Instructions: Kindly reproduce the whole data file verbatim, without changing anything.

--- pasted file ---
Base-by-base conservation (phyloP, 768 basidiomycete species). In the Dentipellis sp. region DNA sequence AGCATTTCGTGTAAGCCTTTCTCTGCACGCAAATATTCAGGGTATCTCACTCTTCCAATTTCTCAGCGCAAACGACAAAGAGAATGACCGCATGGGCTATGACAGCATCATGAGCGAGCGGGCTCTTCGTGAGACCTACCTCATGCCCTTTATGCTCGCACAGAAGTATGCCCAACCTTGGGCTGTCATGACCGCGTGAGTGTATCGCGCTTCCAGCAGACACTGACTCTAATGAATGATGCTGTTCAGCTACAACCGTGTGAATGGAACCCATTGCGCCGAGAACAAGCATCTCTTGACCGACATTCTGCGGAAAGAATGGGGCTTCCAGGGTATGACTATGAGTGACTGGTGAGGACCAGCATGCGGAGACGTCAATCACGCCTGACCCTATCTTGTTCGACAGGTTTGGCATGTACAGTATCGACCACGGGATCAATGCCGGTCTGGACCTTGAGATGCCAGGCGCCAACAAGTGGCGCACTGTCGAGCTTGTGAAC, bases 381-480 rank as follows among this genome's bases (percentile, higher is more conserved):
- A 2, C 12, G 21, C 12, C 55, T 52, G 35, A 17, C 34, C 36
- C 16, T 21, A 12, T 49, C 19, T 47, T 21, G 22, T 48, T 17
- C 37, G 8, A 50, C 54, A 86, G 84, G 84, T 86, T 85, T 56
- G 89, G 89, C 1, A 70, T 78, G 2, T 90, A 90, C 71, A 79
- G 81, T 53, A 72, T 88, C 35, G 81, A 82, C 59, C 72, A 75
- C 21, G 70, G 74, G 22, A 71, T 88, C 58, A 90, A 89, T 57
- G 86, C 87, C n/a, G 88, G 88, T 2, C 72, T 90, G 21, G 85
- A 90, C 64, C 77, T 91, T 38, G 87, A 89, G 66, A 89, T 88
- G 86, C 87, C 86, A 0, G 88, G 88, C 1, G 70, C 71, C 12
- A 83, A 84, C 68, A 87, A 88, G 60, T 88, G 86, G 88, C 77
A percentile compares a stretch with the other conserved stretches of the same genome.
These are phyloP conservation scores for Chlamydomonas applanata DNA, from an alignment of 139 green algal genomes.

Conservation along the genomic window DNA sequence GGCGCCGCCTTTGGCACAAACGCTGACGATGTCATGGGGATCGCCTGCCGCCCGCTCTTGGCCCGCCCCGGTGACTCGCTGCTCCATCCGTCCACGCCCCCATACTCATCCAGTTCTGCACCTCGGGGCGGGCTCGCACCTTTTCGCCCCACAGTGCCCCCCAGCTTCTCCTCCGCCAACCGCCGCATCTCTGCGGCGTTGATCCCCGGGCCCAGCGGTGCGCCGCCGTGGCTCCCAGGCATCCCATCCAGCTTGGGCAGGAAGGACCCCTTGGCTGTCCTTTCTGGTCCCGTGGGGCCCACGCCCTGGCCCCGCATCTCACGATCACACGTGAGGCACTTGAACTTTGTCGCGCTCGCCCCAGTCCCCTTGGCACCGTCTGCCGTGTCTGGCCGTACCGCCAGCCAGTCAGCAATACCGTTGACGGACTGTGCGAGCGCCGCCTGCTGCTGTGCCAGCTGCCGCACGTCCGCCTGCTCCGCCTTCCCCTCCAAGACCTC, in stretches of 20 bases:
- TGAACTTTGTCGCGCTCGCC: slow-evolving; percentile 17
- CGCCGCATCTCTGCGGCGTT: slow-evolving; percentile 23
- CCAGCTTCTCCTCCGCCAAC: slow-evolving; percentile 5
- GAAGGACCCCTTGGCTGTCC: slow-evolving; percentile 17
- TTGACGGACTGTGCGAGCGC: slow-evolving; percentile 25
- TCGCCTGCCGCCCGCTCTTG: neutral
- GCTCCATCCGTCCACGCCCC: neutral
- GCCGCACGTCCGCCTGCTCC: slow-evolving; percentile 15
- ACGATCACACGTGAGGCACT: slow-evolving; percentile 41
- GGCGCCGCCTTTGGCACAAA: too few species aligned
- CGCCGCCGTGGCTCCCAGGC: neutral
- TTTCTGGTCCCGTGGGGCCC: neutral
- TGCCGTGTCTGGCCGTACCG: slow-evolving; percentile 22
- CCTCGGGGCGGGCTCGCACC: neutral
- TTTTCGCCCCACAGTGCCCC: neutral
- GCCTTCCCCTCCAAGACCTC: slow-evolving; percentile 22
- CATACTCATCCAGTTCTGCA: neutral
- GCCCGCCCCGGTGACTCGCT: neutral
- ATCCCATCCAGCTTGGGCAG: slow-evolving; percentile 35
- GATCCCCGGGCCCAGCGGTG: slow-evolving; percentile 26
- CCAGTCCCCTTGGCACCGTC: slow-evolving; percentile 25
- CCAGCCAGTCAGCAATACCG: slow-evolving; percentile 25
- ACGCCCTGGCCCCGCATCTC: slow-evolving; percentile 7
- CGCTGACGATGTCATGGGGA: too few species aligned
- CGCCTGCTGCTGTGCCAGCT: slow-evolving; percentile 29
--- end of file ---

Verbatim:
Base-by-base conservation (phyloP, 768 basidiomycete species). In the Dentipellis sp. region DNA sequence AGCATTTCGTGTAAGCCTTTCTCTGCACGCAAATATTCAGGGTATCTCACTCTTCCAATTTCTCAGCGCAAACGACAAAGAGAATGACCGCATGGGCTATGACAGCATCATGAGCGAGCGGGCTCTTCGTGAGACCTACCTCATGCCCTTTATGCTCGCACAGAAGTATGCCCAACCTTGGGCTGTCATGACCGCGTGAGTGTATCGCGCTTCCAGCAGACACTGACTCTAATGAATGATGCTGTTCAGCTACAACCGTGTGAATGGAACCCATTGCGCCGAGAACAAGCATCTCTTGACCGACATTCTGCGGAAAGAATGGGGCTTCCAGGGTATGACTATGAGTGACTGGTGAGGACCAGCATGCGGAGACGTCAATCACGCCTGACCCTATCTTGTTCGACAGGTTTGGCATGTACAGTATCGACCACGGGATCAATGCCGGTCTGGACCTTGAGATGCCAGGCGCCAACAAGTGGCGCACTGTCGAGCTTGTGAAC, bases 381-480 rank as follows among this genome's bases (percentile, higher is more conserved):
- A 2, C 12, G 21, C 12, C 55, T 52, G 35, A 17, C 34, C 36
- C 16, T 21, A 12, T 49, C 19, T 47, T 21, G 22, T 48, T 17
- C 37, G 8, A 50, C 54, A 86, G 84, G 84, T 86, T 85, T 56
- G 89, G 89, C 1, A 70, T 78, G 2, T 90, A 90, C 71, A 79
- G 81, T 53, A 72, T 88, C 35, G 81, A 82, C 59, C 72, A 75
- C 21, G 70, G 74, G 22, A 71, T 88, C 58, A 90, A 89, T 57
- G 86, C 87, C n/a, G 88, G 88, T 2, C 72, T 90, G 21, G 85
- A 90, C 64, C 77, T 91, T 38, G 87, A 89, G 66, A 89, T 88
- G 86, C 87, C 86, A 0, G 88, G 88, C 1, G 70, C 71, C 12
- A 83, A 84, C 68, A 87, A 88, G 60, T 88, G 86, G 88, C 77
A percentile compares a stretch with the other conserved stretches of the same genome.
These are phyloP conservation scores for Chlamydomonas applanata DNA, from an alignment of 139 green algal genomes.

Conservation along the genomic window DNA sequence GGCGCCGCCTTTGGCACAAACGCTGACGATGTCATGGGGATCGCCTGCCGCCCGCTCTTGGCCCGCCCCGGTGACTCGCTGCTCCATCCGTCCACGCCCCCATACTCATCCAGTTCTGCACCTCGGGGCGGGCTCGCACCTTTTCGCCCCACAGTGCCCCCCAGCTTCTCCTCCGCCAACCGCCGCATCTCTGCGGCGTTGATCCCCGGGCCCAGCGGTGCGCCGCCGTGGCTCCCAGGCATCCCATCCAGCTTGGGCAGGAAGGACCCCTTGGCTGTCCTTTCTGGTCCCGTGGGGCCCACGCCCTGGCCCCGCATCTCACGATCACACGTGAGGCACTTGAACTTTGTCGCGCTCGCCCCAGTCCCCTTGGCACCGTCTGCCGTGTCTGGCCGTACCGCCAGCCAGTCAGCAATACCGTTGACGGACTGTGCGAGCGCCGCCTGCTGCTGTGCCAGCTGCCGCACGTCCGCCTGCTCCGCCTTCCCCTCCAAGACCTC, in stretches of 20 bases:
- TGAACTTTGTCGCGCTCGCC: slow-evolving; percentile 17
- CGCCGCATCTCTGCGGCGTT: slow-evolving; percentile 23
- CCAGCTTCTCCTCCGCCAAC: slow-evolving; percentile 5
- GAAGGACCCCTTGGCTGTCC: slow-evolving; percentile 17
- TTGACGGACTGTGCGAGCGC: slow-evolving; percentile 25
- TCGCCTGCCGCCCGCTCTTG: neutral
- GCTCCATCCGTCCACGCCCC: neutral
- GCCGCACGTCCGCCTGCTCC: slow-evolving; percentile 15
- ACGATCACACGTGAGGCACT: slow-evolving; percentile 41
- GGCGCCGCCTTTGGCACAAA: too few species aligned
- CGCCGCCGTGGCTCCCAGGC: neutral
- TTTCTGGTCCCGTGGGGCCC: neutral
- TGCCGTGTCTGGCCGTACCG: slow-evolving; percentile 22
- CCTCGGGGCGGGCTCGCACC: neutral
- TTTTCGCCCCACAGTGCCCC: neutral
- GCCTTCCCCTCCAAGACCTC: slow-evolving; percentile 22
- CATACTCATCCAGTTCTGCA: neutral
- GCCCGCCCCGGTGACTCGCT: neutral
- ATCCCATCCAGCTTGGGCAG: slow-evolving; percentile 35
- GATCCCCGGGCCCAGCGGTG: slow-evolving; percentile 26
- CCAGTCCCCTTGGCACCGTC: slow-evolving; percentile 25
- CCAGCCAGTCAGCAATACCG: slow-evolving; percentile 25
- ACGCCCTGGCCCCGCATCTC: slow-evolving; percentile 7
- CGCTGACGATGTCATGGGGA: too few species aligned
- CGCCTGCTGCTGTGCCAGCT: slow-evolving; percentile 29